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  1. #1
    Rock Poper's Avatar
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    why are easel's white ??

    I'm a beginner in the darkroom so I apologize for asking something that clearly must have a good answer ...

    I just cant figure it out myself (hungover right now too :P) >>

    Why are most .. well, all easel's that I've seen painted white ?

    I would have thought to cut down on reflections (and the resultant loss of contrast in a print) it would be prudent to color everything in a darkroom matte black .... It would be a drab place to be, but maybe at least around the easel/enlarger area ??

  2. #2
    Dave Parker's Avatar
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    My bogen easels are mustard yellow! and nope, I don't know why..

    Dave

  3. #3
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    The bases of mine - a Saunders adjustable four blade and several Zone VI's -are yellow. The blades of the Saunders, and the metal bits that hold the paper flat in the case of the Zone VI's, are flat black.

    Murray

  4. #4
    Bob F.'s Avatar
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    Even with white, the amount of light refected back is not significant in my tests using Ilford MG-IV RC and fibre. Similar thread (with my results FWIW...): http://www.apug.org/forums/showthrea...ighlight=easel

    Bob.

  5. #5
    Flotsam's Avatar
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    I believe that yellow is used because it is light enough to compose on but will reflect any white light that goes through the paper during exposure back in the "safe" spectrum preventing halation. I have had white easles and they don't make sense to me either. I just painted them black.
    That is called grain. It is supposed to be there.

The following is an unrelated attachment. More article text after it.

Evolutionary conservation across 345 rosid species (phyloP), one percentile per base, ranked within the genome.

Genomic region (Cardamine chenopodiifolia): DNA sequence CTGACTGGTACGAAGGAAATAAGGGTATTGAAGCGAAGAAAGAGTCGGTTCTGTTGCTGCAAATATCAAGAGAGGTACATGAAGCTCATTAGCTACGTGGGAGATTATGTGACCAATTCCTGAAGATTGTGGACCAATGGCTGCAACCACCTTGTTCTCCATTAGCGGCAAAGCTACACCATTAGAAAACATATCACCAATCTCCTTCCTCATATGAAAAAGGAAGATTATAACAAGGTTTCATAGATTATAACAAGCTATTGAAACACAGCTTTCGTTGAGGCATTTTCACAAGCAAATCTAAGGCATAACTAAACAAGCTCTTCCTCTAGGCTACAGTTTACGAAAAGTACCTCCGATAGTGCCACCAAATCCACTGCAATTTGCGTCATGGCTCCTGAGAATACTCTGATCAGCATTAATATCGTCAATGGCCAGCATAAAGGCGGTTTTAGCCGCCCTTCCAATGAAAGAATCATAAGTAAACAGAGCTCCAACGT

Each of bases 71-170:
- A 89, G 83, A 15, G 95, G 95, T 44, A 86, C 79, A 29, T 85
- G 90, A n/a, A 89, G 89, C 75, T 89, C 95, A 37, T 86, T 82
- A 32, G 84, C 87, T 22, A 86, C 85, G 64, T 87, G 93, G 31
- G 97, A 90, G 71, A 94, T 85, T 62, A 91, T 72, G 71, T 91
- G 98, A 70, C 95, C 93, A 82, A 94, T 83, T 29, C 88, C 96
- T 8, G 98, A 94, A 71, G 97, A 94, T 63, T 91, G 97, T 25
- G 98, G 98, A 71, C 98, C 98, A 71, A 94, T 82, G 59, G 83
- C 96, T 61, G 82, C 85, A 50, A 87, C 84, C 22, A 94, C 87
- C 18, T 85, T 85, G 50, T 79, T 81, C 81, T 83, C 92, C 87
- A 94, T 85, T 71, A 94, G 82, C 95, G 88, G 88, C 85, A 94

=Neal W.=

  6. #6
    Rock Poper's Avatar
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    Quote Originally Posted by Flotsam
    I believe that yellow is used because it is light enough to compose on but will reflect any white light that goes through the paper during exposure back in the "safe" spectrum preventing halation. I have had white easles and they don't make sense to me either. I just painted them black.
    I got an LPL easel thrown in along with my enlarger, it had some corrosion which I sanded back, and repainted black - I thought tho, perhaps I had just done something stupid that I would regret further down the line, but it appears not.. the other thread answers it quite comprehensively

    I should have searched the forum's for this, then I wouldn't have doubled up on the info.

  7. #7
    Flotsam's Avatar
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    It seems to me that the best way is to use Black easle, stick a piece of fixed, washed photo paper into it to compose and focus on and then replace that with and unexposed sheet for the exposure.
    But as Bob mentioned. I don't know whether it actually makes a rat's a$$ worth of difference in practice.
    That is called grain. It is supposed to be there.
    =Neal W.=

  8. #8

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    That's what I've always done. You need to focus on an unexposed, processed and thoroughly fixed sheet of paper anyway, especially if you are using DW papers. My theory is that it can't HURT to have a black easel, even if it really isn't necessary. I'd rather err on the side of caution.

    Earl
    Honey, I promise no more searching eBay for cameras.

  9. #9
    lee
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    My bogen easels are mustard yellow! and nope, I don't know why..

    Dave

    the reason these easels are yellow is that the traditional safe light color is sorta yellow and when the yellow safe light hits the easel yellow easel it looks white and is easier to see.

    lee\c

  10. #10
    Dave Parker's Avatar
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    Quote Originally Posted by lee
    My bogen easels are mustard yellow! and nope, I don't know why..

    Dave

    the reason these easels are yellow is that the traditional safe light color is sorta yellow and when the yellow safe light hits the easel yellow easel it looks white and is easier to see.

    lee\c
    Thanks Lee,

    I did not know that, or just did not pay attention I guess..

    Dave

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